She served six years on the Portland City Council and 17 years as a Cumberland County commissioner.

Esther Clenott, a longtime public servant and former mayor of Portland who strengthened its sister-city relationship with a Japanese city, died Friday, her family said. She was 91.

Friends and relatives said Clenott, who died of natural causes at a Scarborough hospice, spent her life devoted to her family and her community, first as a Latin teacher in Portland schools and later in elected office, including lengthy service as a Cumberland County commissioner.

“She set a wonderful example,” said Clenott’s daughter, Laurie Kadoch. “Being honest, being a model for what is right, having an open mind, being willing to listen. Values were very important.”

Clenott’s career in public life began in 1986, when she was one of the first women to win election to the Portland City Council, which for generations was dominated by men, said Cheryl Leeman, a former councilor and close friend.

Clenott would go on to spend six years on the council, including two years as mayor, from 1989 to 1990.

A hard worker, Clennot threw herself into whatever she did, Leeman said.

“We shared many moments together, not just professionally and politically, but personally.”

Even though Clennot was a private person, Leeman said they grew close, and would go out together for lunch, and talk.

On the council, Clenott was known to stand up for her beliefs, and was not afraid to let others know when she felt they were wrong.

“I think what most of us enjoyed about her most was her finger-wagging every now and then,” said Leeman. “You could see that classroom kind of stance coming into the council chambers.”

Mayor Michael Brennan, who met Clenott when he was working at the local United Way, where Clenott was a board member, described her as a persistent, hard-working advocate on the council who always pushed for stronger schools.

Her lasting impact, however, was her commitment to strengthen the relationship between Portland and Shinagawa, Japan, a borough of Tokyo.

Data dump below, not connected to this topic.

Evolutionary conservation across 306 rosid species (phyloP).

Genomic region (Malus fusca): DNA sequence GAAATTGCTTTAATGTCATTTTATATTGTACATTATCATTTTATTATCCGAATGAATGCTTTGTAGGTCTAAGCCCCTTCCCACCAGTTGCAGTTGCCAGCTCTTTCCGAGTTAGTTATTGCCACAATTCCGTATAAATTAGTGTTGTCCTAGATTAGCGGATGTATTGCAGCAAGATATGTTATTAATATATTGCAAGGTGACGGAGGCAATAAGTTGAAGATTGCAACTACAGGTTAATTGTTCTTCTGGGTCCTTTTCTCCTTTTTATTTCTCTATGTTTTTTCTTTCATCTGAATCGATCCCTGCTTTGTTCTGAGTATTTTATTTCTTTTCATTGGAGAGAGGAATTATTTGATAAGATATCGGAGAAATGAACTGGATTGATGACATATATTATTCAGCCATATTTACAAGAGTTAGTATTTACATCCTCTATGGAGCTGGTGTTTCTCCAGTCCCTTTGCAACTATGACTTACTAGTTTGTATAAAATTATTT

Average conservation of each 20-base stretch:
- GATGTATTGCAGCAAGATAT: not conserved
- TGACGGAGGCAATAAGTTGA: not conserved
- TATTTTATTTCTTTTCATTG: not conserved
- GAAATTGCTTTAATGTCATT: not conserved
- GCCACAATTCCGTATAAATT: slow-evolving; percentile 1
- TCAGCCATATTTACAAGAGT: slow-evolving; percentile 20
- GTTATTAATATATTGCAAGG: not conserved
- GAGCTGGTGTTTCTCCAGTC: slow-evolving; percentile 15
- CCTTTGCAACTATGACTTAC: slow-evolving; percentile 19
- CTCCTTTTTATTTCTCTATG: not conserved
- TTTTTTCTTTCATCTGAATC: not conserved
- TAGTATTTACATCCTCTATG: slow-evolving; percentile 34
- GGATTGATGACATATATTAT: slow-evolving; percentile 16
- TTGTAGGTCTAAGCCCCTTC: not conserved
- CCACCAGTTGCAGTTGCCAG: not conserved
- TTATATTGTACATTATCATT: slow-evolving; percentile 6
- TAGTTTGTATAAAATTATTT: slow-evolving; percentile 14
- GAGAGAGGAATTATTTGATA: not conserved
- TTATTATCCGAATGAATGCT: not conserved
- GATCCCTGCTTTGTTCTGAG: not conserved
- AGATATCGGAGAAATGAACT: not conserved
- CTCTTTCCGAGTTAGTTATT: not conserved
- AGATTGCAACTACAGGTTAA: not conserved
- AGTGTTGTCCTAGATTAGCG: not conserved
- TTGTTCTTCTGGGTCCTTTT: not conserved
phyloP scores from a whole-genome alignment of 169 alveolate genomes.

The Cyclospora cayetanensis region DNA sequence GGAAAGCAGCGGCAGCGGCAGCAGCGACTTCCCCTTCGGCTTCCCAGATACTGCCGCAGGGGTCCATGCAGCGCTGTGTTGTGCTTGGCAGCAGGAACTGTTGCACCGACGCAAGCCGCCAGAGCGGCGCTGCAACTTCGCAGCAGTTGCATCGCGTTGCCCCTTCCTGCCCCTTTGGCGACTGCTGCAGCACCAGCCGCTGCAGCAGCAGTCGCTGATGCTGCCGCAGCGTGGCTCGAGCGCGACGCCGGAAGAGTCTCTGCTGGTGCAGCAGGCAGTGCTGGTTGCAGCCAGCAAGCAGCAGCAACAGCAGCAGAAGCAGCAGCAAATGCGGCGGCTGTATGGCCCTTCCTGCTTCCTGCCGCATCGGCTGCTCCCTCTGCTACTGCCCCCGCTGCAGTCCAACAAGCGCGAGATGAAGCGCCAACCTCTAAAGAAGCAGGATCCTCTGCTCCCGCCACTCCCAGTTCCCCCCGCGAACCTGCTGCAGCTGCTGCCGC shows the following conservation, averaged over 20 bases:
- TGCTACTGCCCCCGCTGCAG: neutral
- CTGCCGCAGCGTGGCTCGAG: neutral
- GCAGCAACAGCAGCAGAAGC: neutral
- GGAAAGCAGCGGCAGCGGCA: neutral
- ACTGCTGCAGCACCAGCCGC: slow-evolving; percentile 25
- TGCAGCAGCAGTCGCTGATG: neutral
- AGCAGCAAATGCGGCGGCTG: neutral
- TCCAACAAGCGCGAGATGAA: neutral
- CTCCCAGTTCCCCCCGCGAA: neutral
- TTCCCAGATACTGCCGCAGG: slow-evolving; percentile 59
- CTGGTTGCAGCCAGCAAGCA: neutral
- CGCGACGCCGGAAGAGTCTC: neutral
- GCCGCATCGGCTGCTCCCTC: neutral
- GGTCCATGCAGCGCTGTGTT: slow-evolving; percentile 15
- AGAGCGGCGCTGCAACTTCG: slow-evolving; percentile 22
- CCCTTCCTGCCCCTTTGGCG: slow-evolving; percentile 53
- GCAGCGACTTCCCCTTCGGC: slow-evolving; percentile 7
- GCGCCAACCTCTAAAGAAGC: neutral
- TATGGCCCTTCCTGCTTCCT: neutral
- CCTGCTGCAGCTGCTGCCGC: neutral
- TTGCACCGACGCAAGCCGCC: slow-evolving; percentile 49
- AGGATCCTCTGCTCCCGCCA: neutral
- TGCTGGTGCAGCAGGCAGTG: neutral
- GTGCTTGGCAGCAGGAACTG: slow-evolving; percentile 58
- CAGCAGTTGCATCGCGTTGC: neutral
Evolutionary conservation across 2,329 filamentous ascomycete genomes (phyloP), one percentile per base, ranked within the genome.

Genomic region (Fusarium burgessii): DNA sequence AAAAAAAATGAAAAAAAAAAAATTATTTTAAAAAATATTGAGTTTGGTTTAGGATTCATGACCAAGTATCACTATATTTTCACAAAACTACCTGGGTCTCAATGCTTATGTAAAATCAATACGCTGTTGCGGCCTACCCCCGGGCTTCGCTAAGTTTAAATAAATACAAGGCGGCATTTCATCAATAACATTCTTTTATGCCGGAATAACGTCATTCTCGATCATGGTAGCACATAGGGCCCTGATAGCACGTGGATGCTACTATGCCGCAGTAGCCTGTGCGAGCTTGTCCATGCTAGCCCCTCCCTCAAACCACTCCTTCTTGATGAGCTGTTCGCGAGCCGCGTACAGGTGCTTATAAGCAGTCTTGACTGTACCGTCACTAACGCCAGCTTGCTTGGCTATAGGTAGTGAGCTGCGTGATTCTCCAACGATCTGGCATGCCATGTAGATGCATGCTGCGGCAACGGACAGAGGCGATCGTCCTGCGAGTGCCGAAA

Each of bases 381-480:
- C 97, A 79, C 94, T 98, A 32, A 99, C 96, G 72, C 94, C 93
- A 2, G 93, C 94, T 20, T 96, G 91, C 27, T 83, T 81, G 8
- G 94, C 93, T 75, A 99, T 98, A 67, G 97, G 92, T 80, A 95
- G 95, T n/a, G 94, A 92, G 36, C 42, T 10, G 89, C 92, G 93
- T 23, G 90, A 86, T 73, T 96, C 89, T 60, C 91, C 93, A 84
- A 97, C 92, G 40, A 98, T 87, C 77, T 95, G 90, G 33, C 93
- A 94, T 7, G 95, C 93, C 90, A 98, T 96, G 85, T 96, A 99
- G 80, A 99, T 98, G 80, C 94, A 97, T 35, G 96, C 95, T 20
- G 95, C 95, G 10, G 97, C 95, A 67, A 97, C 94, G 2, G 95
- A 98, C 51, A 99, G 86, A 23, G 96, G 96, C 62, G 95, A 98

Under Clenott’s leadership, the cities began a series of cultural exchanges, sending youth sports teams and teachers to the other’s nation.

Clenott was born in Salem, Massachusetts, and graduated from Wellesley College. Her father was a colonel at an Air Force base in Bangor. During college she would take the train from Massachusetts to Maine to visit him.

She met her husband, Martin Clenott, then a student at Bowdoin College, during one of those trips.

They married in 1943, before her husband was shipped overseas to fight in World War II, and before she finished her college degree.

When he returned from the war in 1946, the couple moved to Portland, eventually having three children.

In 1958, Clenott began substitute teaching in the Portland school system. Four years later, she was hired as a full-time Latin teacher at Lincoln Middle School. She spent three years there before moving up to teach at Deering High, where she stayed for 11 years.

She was an active Democrat and became involved in a myriad of causes, among them the local teachers’ union, friends and family said.

After she left the City Council in Portland, Clenott was elected a Cumberland County commissioner, eventually serving for 17 years.

Brennan, at the time a state legislator, remembers Clenott as a vocal and opinionated advocate for stronger county government. When she didn’t like how legislators in Augusta were handling things, Brennan heard about it, he said.

“She kept threatening to run for governor all the time,” Brennan said. “She was really a great woman and a huge contribution to the city of Portland.”

Services are planned for 11 a.m. on Wednesday at Temple Beth El in Portland.

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